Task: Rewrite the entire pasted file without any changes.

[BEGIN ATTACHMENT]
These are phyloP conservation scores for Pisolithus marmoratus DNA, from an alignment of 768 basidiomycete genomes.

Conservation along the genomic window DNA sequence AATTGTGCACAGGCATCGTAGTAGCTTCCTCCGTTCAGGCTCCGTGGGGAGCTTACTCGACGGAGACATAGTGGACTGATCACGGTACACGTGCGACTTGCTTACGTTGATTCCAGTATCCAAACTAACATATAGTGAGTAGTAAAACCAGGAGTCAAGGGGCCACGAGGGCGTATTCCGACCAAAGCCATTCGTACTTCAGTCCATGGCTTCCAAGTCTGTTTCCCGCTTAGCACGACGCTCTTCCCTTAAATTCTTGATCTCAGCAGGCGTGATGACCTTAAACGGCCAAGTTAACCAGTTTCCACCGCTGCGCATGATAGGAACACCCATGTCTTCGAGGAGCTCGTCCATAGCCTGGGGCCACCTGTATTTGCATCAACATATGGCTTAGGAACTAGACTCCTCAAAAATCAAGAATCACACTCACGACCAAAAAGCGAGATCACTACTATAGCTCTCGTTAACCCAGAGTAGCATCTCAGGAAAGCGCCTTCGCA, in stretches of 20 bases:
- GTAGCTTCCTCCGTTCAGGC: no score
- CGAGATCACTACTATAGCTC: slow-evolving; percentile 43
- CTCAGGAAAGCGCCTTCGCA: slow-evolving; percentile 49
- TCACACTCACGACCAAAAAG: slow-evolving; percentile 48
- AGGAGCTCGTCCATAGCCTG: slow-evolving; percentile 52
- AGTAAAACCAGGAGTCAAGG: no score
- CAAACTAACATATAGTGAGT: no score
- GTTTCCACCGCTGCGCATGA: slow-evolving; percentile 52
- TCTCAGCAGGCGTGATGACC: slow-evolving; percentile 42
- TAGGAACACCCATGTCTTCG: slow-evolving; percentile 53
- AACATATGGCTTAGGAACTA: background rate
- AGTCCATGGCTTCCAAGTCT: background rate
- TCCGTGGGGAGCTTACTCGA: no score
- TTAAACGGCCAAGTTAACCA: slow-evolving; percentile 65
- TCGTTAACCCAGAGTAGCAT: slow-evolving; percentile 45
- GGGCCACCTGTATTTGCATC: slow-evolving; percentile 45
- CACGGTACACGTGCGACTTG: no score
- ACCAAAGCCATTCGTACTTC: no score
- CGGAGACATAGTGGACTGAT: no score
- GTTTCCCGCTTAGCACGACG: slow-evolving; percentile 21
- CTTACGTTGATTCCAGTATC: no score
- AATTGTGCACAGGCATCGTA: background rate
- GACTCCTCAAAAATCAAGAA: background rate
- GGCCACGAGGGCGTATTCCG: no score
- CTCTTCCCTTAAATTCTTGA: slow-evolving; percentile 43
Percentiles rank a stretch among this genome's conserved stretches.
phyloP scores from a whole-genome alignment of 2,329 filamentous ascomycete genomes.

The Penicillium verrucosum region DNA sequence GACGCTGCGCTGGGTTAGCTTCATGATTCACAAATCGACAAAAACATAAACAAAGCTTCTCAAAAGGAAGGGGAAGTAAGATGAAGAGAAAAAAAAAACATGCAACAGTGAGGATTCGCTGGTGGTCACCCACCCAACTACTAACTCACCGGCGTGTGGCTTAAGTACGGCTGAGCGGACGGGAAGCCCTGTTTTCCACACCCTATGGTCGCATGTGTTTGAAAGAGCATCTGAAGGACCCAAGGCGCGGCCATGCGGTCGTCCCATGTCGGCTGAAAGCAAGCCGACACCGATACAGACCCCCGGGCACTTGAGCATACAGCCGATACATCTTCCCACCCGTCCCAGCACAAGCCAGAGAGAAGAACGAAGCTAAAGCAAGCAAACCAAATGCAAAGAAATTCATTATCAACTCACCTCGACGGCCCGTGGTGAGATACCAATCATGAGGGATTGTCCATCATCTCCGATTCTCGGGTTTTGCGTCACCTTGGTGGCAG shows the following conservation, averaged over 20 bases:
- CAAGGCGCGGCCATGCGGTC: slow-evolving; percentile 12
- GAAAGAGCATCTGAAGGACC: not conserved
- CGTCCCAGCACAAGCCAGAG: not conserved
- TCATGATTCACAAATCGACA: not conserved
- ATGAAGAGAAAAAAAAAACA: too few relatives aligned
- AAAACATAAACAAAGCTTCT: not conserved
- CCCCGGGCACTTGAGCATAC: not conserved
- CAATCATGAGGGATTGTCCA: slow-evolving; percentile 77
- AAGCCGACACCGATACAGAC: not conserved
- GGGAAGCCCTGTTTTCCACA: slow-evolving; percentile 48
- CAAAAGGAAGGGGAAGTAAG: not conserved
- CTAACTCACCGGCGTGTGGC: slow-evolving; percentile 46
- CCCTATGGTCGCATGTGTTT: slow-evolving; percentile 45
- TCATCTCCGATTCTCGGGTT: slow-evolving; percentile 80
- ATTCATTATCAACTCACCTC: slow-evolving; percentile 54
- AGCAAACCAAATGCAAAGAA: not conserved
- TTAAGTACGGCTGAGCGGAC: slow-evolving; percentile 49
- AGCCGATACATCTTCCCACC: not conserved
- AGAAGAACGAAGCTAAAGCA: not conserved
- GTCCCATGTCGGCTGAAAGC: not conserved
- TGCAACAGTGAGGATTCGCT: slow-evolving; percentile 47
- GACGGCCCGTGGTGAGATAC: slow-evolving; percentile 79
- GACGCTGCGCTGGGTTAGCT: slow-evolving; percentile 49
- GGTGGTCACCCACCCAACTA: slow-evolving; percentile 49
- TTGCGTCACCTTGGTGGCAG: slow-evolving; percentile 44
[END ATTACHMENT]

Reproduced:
These are phyloP conservation scores for Pisolithus marmoratus DNA, from an alignment of 768 basidiomycete genomes.

Conservation along the genomic window DNA sequence AATTGTGCACAGGCATCGTAGTAGCTTCCTCCGTTCAGGCTCCGTGGGGAGCTTACTCGACGGAGACATAGTGGACTGATCACGGTACACGTGCGACTTGCTTACGTTGATTCCAGTATCCAAACTAACATATAGTGAGTAGTAAAACCAGGAGTCAAGGGGCCACGAGGGCGTATTCCGACCAAAGCCATTCGTACTTCAGTCCATGGCTTCCAAGTCTGTTTCCCGCTTAGCACGACGCTCTTCCCTTAAATTCTTGATCTCAGCAGGCGTGATGACCTTAAACGGCCAAGTTAACCAGTTTCCACCGCTGCGCATGATAGGAACACCCATGTCTTCGAGGAGCTCGTCCATAGCCTGGGGCCACCTGTATTTGCATCAACATATGGCTTAGGAACTAGACTCCTCAAAAATCAAGAATCACACTCACGACCAAAAAGCGAGATCACTACTATAGCTCTCGTTAACCCAGAGTAGCATCTCAGGAAAGCGCCTTCGCA, in stretches of 20 bases:
- GTAGCTTCCTCCGTTCAGGC: no score
- CGAGATCACTACTATAGCTC: slow-evolving; percentile 43
- CTCAGGAAAGCGCCTTCGCA: slow-evolving; percentile 49
- TCACACTCACGACCAAAAAG: slow-evolving; percentile 48
- AGGAGCTCGTCCATAGCCTG: slow-evolving; percentile 52
- AGTAAAACCAGGAGTCAAGG: no score
- CAAACTAACATATAGTGAGT: no score
- GTTTCCACCGCTGCGCATGA: slow-evolving; percentile 52
- TCTCAGCAGGCGTGATGACC: slow-evolving; percentile 42
- TAGGAACACCCATGTCTTCG: slow-evolving; percentile 53
- AACATATGGCTTAGGAACTA: background rate
- AGTCCATGGCTTCCAAGTCT: background rate
- TCCGTGGGGAGCTTACTCGA: no score
- TTAAACGGCCAAGTTAACCA: slow-evolving; percentile 65
- TCGTTAACCCAGAGTAGCAT: slow-evolving; percentile 45
- GGGCCACCTGTATTTGCATC: slow-evolving; percentile 45
- CACGGTACACGTGCGACTTG: no score
- ACCAAAGCCATTCGTACTTC: no score
- CGGAGACATAGTGGACTGAT: no score
- GTTTCCCGCTTAGCACGACG: slow-evolving; percentile 21
- CTTACGTTGATTCCAGTATC: no score
- AATTGTGCACAGGCATCGTA: background rate
- GACTCCTCAAAAATCAAGAA: background rate
- GGCCACGAGGGCGTATTCCG: no score
- CTCTTCCCTTAAATTCTTGA: slow-evolving; percentile 43
Percentiles rank a stretch among this genome's conserved stretches.
phyloP scores from a whole-genome alignment of 2,329 filamentous ascomycete genomes.

The Penicillium verrucosum region DNA sequence GACGCTGCGCTGGGTTAGCTTCATGATTCACAAATCGACAAAAACATAAACAAAGCTTCTCAAAAGGAAGGGGAAGTAAGATGAAGAGAAAAAAAAAACATGCAACAGTGAGGATTCGCTGGTGGTCACCCACCCAACTACTAACTCACCGGCGTGTGGCTTAAGTACGGCTGAGCGGACGGGAAGCCCTGTTTTCCACACCCTATGGTCGCATGTGTTTGAAAGAGCATCTGAAGGACCCAAGGCGCGGCCATGCGGTCGTCCCATGTCGGCTGAAAGCAAGCCGACACCGATACAGACCCCCGGGCACTTGAGCATACAGCCGATACATCTTCCCACCCGTCCCAGCACAAGCCAGAGAGAAGAACGAAGCTAAAGCAAGCAAACCAAATGCAAAGAAATTCATTATCAACTCACCTCGACGGCCCGTGGTGAGATACCAATCATGAGGGATTGTCCATCATCTCCGATTCTCGGGTTTTGCGTCACCTTGGTGGCAG shows the following conservation, averaged over 20 bases:
- CAAGGCGCGGCCATGCGGTC: slow-evolving; percentile 12
- GAAAGAGCATCTGAAGGACC: not conserved
- CGTCCCAGCACAAGCCAGAG: not conserved
- TCATGATTCACAAATCGACA: not conserved
- ATGAAGAGAAAAAAAAAACA: too few relatives aligned
- AAAACATAAACAAAGCTTCT: not conserved
- CCCCGGGCACTTGAGCATAC: not conserved
- CAATCATGAGGGATTGTCCA: slow-evolving; percentile 77
- AAGCCGACACCGATACAGAC: not conserved
- GGGAAGCCCTGTTTTCCACA: slow-evolving; percentile 48
- CAAAAGGAAGGGGAAGTAAG: not conserved
- CTAACTCACCGGCGTGTGGC: slow-evolving; percentile 46
- CCCTATGGTCGCATGTGTTT: slow-evolving; percentile 45
- TCATCTCCGATTCTCGGGTT: slow-evolving; percentile 80
- ATTCATTATCAACTCACCTC: slow-evolving; percentile 54
- AGCAAACCAAATGCAAAGAA: not conserved
- TTAAGTACGGCTGAGCGGAC: slow-evolving; percentile 49
- AGCCGATACATCTTCCCACC: not conserved
- AGAAGAACGAAGCTAAAGCA: not conserved
- GTCCCATGTCGGCTGAAAGC: not conserved
- TGCAACAGTGAGGATTCGCT: slow-evolving; percentile 47
- GACGGCCCGTGGTGAGATAC: slow-evolving; percentile 79
- GACGCTGCGCTGGGTTAGCT: slow-evolving; percentile 49
- GGTGGTCACCCACCCAACTA: slow-evolving; percentile 49
- TTGCGTCACCTTGGTGGCAG: slow-evolving; percentile 44